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Get Off the Short List and Land that Job

Get Off the Short List and Land that Job

What story does your résumé tell?

There is a lot of advice out there about writing a résumé. It’s a topic that everybody seems to have an opinion about. In fact, if you search “rules for writing an effective résumé,” you’ll receive over 46 million results, most of them claiming that by following their strategy, you will almost certainly get hired.

For instance, Expert #1 will tell you that you have to have an Objective Statement if you want to knock the socks off of prospective employers, but Expert #2 says it’s an outdated concept and will only take up precious space. Expert #3 thinks you should replace your Objective with a Summary Statement, and Expert #4 thinks all of this is codswallop and you don’t need either.

Thankfully, there were some rules that the experts could agree on; a seemingly standardized set of tips and tricks meant to elevate your résumé to the coveted status of “hire-able”:

  1. Tweak your formatting to make it easy to skim.
  2. Use powerful words such as Organized, Developed, Communicated, Resolved, Managed, etc…
  3. Customize your résumé to the job you’re applying to.
  4. Keep it to one page.

Are you bored yet? I certainly am.

 


 

When you face the facts, résumés are boring. Nobody likes reading them, to the point where most recruiters only spend an average of six seconds reviewing an individual résumé. They’re two-dimensional collections of facts; one-page documents that are meant to communicate the story of your professional experience via bulleted lists, strategic header placement, and the selective use of boldface type.

No matter how extraordinary you are, this is an incredibly dull means of telling a story.

A recruiter or a hiring manager isn’t reading your résumé to see if you’re qualified for the job, they’re scanning it for anything that’ll take you out of the running. Your résumé is there to disqualify you.

 

Résumés simply aren’t built to tell your full story. Unfortunately, ever since Leonardo Da Vinci crafted the first résumé 1482, it has become the primary document used in acquiring employment, because it’s a perfect tool for thinning the herd. A recruiter or a hiring manager isn’t reading your résumé to see if you’re qualified for the job, they’re scanning it for anything that’ll take you out of the running. Your résumé is there to disqualify you. This is why so much résumé-writing advice focuses on seemingly trivial aspects like font choice, formatting tweaks, and use of industry jargon, because these are the details that will send your résumé either to the trash, or to the hands of a decision-maker.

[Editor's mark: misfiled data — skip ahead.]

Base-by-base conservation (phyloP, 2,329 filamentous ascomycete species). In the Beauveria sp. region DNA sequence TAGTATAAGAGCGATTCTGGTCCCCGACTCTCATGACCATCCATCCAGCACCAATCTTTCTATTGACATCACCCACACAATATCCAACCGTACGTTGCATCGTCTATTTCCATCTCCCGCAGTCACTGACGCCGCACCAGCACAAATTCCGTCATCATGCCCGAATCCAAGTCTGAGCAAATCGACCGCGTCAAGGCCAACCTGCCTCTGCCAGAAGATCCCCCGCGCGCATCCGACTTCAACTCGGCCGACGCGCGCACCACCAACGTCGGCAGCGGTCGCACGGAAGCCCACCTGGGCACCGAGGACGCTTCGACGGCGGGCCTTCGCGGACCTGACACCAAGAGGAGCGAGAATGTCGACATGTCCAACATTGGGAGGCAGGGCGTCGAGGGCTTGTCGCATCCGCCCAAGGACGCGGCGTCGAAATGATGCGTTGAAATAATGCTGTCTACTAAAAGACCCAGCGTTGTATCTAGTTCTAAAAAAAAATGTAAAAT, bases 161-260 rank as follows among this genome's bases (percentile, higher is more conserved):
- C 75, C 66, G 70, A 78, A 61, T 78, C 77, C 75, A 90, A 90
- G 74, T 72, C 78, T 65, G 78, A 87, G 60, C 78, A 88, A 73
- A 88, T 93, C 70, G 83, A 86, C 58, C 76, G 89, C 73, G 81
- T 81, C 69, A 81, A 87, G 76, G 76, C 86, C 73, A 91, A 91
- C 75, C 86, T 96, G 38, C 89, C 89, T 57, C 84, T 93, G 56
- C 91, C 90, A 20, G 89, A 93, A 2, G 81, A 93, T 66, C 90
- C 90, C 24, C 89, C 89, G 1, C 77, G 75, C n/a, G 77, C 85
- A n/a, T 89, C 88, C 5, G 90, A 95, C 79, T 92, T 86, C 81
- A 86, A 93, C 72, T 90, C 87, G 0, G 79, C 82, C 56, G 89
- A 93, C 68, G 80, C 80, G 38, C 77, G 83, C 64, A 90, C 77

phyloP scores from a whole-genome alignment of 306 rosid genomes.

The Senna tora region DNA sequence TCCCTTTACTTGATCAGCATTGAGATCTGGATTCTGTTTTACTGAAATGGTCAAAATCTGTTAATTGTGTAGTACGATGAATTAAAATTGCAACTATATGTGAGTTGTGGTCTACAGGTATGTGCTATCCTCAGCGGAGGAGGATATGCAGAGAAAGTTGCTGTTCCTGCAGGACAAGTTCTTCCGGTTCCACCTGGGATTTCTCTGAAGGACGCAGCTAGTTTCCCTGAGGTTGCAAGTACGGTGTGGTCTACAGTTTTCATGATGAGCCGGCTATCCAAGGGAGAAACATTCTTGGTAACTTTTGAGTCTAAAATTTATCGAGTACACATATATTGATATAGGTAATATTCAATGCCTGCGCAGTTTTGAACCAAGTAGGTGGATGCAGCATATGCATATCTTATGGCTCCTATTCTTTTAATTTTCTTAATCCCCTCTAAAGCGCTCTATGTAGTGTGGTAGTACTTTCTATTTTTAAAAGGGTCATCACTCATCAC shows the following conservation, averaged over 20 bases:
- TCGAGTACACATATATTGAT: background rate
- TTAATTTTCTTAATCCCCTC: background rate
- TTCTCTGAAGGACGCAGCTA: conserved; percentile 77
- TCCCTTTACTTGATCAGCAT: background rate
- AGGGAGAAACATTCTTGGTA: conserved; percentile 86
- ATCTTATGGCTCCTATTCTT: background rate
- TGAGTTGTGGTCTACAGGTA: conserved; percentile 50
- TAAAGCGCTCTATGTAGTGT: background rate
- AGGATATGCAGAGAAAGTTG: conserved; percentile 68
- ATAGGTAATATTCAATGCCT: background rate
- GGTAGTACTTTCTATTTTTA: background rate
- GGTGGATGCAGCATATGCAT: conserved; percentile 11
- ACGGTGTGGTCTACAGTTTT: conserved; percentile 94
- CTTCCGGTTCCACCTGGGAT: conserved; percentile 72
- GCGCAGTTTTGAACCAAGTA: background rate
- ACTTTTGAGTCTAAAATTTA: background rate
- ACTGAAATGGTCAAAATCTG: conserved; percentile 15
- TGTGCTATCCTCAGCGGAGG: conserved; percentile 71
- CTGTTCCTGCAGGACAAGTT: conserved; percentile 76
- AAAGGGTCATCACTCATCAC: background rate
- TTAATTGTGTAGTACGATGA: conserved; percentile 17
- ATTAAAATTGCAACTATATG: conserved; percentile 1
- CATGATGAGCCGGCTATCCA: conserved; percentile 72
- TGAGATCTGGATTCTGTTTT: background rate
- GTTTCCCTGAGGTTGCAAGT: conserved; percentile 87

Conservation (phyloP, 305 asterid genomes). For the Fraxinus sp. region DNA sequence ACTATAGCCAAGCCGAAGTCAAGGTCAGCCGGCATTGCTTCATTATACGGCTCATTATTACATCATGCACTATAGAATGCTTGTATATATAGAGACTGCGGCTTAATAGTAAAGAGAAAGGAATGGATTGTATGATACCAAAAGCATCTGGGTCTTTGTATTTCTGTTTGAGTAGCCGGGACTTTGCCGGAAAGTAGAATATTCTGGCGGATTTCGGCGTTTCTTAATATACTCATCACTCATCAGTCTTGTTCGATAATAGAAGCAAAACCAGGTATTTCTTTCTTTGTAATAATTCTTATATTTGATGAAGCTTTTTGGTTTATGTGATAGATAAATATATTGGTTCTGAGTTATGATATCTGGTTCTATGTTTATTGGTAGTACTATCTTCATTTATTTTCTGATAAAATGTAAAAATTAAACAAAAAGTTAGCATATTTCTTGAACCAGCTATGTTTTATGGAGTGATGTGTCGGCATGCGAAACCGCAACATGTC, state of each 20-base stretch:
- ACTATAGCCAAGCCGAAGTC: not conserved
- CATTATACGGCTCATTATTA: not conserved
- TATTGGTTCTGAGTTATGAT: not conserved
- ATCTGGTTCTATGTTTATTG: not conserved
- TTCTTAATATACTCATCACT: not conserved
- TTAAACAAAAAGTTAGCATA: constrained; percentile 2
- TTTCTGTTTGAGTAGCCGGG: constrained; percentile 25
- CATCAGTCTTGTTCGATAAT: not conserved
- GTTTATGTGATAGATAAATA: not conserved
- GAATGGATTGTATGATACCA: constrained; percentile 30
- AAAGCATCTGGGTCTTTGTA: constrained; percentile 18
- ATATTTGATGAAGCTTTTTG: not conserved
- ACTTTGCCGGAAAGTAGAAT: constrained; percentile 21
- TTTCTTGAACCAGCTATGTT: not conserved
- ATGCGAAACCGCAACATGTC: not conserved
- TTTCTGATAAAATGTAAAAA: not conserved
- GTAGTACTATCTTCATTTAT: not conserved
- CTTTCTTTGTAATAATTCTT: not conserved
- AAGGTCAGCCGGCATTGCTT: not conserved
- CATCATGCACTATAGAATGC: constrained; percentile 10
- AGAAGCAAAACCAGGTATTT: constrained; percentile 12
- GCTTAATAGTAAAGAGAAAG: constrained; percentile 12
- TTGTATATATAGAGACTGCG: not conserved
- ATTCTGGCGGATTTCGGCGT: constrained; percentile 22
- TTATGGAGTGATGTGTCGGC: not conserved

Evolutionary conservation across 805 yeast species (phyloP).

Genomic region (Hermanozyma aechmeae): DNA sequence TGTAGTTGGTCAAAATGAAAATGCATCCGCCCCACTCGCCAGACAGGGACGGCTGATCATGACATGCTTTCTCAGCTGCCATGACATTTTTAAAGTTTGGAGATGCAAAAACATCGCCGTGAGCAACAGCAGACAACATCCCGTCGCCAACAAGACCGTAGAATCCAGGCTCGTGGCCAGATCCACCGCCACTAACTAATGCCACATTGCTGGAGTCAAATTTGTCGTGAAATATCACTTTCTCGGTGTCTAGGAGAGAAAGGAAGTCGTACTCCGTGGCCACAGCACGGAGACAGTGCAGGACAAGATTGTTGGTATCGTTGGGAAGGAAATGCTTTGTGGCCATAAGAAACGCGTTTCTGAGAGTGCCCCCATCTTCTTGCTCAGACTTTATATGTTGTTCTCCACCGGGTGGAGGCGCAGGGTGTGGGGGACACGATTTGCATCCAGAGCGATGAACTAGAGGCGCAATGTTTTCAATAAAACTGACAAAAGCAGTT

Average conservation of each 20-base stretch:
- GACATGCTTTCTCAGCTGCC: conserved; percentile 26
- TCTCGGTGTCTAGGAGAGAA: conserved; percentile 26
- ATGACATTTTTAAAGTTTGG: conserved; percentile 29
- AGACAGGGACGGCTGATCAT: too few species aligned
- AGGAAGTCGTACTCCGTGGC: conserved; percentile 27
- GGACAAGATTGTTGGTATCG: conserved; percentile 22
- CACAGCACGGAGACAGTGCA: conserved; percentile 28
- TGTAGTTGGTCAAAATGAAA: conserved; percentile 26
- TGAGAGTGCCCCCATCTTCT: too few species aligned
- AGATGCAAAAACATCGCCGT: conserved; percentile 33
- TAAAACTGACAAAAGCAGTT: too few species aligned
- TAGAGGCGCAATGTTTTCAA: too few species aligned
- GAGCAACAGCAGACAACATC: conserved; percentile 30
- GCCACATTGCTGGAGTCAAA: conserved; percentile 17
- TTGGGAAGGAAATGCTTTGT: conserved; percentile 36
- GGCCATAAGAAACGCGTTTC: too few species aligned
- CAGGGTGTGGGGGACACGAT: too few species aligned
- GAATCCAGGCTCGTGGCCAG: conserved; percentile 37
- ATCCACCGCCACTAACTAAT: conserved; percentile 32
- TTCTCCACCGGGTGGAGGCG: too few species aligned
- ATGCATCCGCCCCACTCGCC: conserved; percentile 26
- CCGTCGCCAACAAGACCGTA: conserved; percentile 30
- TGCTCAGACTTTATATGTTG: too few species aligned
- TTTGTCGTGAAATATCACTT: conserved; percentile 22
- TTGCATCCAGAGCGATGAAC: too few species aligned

You need a résumé to get your foot in the door, but once you’ve made it to the short list and your shoe is firmly wedged in there, you’re still faced with the problem of differentiating yourself from the other candidates. While your résumé didn’t disqualify you, it’s probably not dissimilar from your competition’s, and if you all read the same advice, then that hiring manager is probably swimming in industry jargon and boldface type. What hiring managers really want is just an easy way to determine who will be the best fit for the position, so make their lives easier: give them actual evidence of what you can do by supplementing your résumé with a digital portfolio.

 

Check out the Pathbrite Gallery of Example Portfolios!

 


 

Digital portfolios provide a space where individuals can curate the narrative of their experience for a specific audience. Rather than be limited to the one-page, flat format, individuals can tell the story they want their audience to hear using multimedia artifacts from all areas of their life and actual examples of their professional work: Writers can add links to their blog and past publications; Chefs can display images of their food and recipes they’ve created; Makers can illuminate all stages of a project from inception to completion.

Your résumé may check the box, but your portfolio will tell the story you want them to hear.